Construction contractors increasingly use drones to monitor and document progress on construction sites. Drones are becoming more and more common place in construction. One of our clients, an excavation contractor, uses a drone to fly the project before the bid. The contractor then uses the data gathered from the drone to create a topographic map, inputs the design elevations and plans in a computer, and calculates the quantities as a check of the owner takeoffs. This is an inexpensive check on quantities, which provides the contractor with a leg up in the bidding process.
On June 21, 2016, the Federal Aviation Administration (FAA) published its long-awaited Operational Rule for the team use of small Unmanned Aircraft Systems (UAS), more commonly known as drones. The rules provisions are designed to minimize risks to other aircraft, people, and property on the ground. A summary of the commercial “fly for work/business” rules are summarized below.
*These rules are subject to waiver.
The FAA is offering a process to waive some restrictions if an operator proves the proposed flight will be conducted safely under a waiver. The FAA will make an online portal available to apply for these waivers in the months ahead. To qualify for a Remote Pilot Airman Certificate, an individual must either pass an initial aeronautical knowledge test at an FAA-approved knowledge testing center, or have an existing, non-student Part 61 Pilot’s Certificate. If qualifying under the latter provision, a pilot must have completed a flight review in the previous 24 months and must take a UAS online training course provided by the FAA. The Transportation Security Administration will conduct a security background check of all remote pilot applications prior to issuance of a certificate. Operators are responsible for ensuring a drone is safe before flying, but the FAA is not requiring small drones to comply with current agency airworthiness standards or aircraft certification. Instead, the remote pilot will simply have to perform a preflight visual and operational check of the small UAS to ensure that the safety-pertinent systems are functioning properly. This includes checking the communication link between the control station and the UAS.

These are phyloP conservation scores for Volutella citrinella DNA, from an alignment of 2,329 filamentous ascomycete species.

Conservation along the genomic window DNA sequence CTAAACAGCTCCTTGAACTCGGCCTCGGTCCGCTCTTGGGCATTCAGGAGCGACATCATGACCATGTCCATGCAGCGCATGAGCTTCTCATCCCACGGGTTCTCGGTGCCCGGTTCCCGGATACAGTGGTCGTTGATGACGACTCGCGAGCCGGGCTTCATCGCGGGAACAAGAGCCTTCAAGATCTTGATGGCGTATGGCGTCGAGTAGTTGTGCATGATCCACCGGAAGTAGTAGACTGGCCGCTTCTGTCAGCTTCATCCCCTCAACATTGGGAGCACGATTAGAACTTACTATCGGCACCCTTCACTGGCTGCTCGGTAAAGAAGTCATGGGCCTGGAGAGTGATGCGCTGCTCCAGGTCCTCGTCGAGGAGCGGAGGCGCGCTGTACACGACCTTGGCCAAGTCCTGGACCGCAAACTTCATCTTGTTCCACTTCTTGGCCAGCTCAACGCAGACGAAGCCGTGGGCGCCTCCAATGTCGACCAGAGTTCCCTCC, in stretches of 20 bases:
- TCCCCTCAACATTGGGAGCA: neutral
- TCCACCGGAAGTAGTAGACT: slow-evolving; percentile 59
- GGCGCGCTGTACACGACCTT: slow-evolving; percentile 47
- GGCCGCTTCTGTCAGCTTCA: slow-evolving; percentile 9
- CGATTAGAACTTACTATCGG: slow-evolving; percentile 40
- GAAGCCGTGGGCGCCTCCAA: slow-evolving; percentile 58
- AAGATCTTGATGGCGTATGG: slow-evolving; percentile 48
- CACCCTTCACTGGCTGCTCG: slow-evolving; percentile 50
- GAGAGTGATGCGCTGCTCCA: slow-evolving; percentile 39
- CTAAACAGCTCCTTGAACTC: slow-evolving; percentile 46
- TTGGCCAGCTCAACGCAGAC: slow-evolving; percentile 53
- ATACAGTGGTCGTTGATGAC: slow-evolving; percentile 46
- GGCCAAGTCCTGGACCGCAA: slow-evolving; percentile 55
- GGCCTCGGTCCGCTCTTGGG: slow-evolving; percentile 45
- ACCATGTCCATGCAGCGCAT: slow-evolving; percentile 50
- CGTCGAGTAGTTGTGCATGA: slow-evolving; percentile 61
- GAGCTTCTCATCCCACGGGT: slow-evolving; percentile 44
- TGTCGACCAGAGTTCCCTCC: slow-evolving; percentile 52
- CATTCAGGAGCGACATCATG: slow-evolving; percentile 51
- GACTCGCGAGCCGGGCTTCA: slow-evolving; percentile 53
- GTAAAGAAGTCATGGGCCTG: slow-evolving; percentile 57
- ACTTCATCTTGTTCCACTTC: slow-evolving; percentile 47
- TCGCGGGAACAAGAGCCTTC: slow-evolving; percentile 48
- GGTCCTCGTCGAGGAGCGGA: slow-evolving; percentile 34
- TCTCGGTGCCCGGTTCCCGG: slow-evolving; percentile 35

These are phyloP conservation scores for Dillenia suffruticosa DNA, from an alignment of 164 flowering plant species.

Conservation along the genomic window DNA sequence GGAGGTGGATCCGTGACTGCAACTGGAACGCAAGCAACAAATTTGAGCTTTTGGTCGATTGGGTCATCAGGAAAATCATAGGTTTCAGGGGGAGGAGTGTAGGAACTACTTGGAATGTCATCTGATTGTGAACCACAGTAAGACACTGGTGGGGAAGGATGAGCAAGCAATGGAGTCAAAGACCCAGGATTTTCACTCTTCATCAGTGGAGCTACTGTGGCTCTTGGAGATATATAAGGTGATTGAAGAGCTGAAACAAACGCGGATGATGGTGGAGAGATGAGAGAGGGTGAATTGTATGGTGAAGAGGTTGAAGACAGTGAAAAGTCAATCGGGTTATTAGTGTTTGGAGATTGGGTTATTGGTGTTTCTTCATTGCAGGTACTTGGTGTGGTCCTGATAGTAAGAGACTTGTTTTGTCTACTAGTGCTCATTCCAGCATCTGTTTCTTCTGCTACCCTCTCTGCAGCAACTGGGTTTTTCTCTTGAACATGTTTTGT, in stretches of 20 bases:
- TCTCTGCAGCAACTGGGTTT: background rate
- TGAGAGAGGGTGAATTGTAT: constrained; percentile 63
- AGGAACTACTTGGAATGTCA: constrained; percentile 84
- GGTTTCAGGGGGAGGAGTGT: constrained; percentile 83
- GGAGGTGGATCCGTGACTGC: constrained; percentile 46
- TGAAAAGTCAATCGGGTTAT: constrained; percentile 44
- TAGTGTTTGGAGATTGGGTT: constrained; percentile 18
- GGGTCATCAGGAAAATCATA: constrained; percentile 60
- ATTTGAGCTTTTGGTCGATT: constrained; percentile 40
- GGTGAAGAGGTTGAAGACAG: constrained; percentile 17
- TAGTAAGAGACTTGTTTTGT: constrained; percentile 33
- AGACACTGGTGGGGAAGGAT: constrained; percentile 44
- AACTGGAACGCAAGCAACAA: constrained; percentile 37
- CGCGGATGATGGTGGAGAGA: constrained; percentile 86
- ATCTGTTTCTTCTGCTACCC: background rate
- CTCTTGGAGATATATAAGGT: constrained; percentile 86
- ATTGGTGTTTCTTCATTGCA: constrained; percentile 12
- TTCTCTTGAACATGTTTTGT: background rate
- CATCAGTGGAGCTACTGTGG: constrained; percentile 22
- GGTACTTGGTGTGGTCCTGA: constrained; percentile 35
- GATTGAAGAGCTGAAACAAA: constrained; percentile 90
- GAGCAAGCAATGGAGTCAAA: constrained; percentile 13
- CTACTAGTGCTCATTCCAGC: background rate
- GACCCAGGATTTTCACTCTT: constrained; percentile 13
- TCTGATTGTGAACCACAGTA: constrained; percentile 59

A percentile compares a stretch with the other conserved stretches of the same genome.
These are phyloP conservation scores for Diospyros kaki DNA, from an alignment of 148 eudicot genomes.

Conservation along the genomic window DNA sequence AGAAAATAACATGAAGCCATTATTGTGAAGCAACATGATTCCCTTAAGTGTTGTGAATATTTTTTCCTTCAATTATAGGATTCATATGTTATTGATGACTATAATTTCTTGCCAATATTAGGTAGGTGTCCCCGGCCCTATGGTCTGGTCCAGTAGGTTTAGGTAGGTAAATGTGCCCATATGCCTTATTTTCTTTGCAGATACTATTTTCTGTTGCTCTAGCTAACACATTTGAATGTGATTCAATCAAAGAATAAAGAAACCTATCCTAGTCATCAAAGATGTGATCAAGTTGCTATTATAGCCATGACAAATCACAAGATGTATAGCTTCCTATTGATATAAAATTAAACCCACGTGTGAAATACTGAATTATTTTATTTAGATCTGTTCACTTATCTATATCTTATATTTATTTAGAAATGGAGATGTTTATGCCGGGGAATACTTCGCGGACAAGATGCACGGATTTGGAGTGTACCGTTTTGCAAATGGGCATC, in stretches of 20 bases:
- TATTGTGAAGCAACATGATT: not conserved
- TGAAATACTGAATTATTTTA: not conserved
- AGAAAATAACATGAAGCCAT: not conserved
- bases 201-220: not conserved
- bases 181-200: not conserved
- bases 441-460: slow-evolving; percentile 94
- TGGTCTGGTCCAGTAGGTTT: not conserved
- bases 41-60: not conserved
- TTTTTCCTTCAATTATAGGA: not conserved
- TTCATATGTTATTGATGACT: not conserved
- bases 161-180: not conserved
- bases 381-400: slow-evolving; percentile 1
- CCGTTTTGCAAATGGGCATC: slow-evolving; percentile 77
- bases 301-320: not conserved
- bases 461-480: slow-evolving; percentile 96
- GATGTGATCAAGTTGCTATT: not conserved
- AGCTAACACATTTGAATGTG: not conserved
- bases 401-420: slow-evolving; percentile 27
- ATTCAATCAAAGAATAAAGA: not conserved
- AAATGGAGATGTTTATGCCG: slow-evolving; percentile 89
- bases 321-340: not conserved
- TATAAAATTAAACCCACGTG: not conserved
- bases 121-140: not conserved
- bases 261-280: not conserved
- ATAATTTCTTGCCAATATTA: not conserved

Although the new rule does not specifically deal with privacy issues in use of drones, and the FAA does not regulate how a UAS gathers data on people or property, the FAA, as well as some states, are acting to address privacy considerations in this area. The FAA is strongly encouraging all UAS pilots to check local and state laws before gathering information through remote sensing technology or photography. As part of a privacy education campaign, the agency will provide all drone users with recommended privacy guidelines as part of the UAS registration process and through the FAA’s B4UFly mobile app. The FAA will also educate all commercial drone pilots on privacy during their pilot certificate process. For more information, see the FAA website on the new rule.
 Getting Started, Federal Aviation Administration (June 20, 2016) https://www.faa.gov/uas/getting_started/.